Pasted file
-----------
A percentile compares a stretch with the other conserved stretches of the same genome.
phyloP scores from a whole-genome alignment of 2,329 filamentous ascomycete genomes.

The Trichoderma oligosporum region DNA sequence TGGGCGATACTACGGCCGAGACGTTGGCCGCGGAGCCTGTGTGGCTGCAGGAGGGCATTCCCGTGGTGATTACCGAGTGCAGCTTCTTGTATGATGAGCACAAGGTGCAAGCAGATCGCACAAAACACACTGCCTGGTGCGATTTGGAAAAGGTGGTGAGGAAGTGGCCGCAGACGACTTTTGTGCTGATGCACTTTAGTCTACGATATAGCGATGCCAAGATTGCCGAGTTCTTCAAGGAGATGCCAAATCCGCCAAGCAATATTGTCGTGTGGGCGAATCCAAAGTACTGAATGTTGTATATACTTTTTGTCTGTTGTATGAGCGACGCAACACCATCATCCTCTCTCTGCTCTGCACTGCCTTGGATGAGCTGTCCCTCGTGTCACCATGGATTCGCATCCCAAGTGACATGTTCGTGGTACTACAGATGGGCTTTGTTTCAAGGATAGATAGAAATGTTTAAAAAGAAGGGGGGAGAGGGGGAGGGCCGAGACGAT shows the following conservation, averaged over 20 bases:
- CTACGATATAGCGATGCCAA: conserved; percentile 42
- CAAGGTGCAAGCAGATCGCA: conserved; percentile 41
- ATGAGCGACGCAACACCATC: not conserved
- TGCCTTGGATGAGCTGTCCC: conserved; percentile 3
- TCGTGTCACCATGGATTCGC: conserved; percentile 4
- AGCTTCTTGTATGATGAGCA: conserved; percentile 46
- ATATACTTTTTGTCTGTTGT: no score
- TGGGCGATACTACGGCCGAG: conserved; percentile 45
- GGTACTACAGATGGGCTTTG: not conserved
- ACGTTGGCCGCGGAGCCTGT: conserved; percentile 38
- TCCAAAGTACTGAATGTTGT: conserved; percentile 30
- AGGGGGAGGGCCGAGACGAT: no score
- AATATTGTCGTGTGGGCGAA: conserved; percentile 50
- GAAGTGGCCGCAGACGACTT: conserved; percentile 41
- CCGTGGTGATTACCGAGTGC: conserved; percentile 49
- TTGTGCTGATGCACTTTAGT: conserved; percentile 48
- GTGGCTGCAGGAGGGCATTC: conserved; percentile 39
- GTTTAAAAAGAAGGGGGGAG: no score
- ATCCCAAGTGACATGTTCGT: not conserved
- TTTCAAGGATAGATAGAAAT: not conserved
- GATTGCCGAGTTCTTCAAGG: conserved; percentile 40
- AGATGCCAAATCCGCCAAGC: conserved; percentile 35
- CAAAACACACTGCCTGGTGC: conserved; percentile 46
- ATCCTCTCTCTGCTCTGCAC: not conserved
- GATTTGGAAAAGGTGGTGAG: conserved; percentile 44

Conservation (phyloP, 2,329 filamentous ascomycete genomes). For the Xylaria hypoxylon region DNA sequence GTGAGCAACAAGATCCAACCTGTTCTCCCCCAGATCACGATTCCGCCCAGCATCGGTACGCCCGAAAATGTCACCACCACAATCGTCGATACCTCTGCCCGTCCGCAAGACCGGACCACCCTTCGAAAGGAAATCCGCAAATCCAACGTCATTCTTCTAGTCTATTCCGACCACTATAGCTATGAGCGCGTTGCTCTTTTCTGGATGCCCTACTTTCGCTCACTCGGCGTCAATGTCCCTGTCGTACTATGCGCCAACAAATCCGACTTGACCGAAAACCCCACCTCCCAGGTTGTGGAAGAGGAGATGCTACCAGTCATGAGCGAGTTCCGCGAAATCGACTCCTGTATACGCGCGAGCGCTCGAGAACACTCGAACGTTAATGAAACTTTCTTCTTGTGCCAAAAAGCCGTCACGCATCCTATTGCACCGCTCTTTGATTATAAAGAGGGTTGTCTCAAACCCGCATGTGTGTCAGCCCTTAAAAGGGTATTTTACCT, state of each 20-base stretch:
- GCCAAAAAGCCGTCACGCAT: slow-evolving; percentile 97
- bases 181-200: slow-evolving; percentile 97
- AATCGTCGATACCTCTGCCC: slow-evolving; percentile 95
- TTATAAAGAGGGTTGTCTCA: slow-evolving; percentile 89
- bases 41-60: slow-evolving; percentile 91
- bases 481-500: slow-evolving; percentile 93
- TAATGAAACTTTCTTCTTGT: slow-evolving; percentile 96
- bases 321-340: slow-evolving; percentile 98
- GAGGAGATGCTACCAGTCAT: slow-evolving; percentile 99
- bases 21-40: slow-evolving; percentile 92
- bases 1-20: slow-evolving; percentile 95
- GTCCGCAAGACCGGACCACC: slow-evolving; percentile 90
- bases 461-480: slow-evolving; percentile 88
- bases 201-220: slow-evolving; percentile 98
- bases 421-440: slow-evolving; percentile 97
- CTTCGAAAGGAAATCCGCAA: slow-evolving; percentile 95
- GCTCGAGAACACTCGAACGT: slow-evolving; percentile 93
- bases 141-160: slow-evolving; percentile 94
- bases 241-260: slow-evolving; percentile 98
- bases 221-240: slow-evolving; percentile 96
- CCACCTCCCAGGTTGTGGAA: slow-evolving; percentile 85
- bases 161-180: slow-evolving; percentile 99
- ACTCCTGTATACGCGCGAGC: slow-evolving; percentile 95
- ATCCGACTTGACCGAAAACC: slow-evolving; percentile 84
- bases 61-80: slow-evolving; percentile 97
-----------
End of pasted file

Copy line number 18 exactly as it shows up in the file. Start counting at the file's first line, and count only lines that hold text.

- CCGTGGTGATTACCGAGTGC: conserved; percentile 49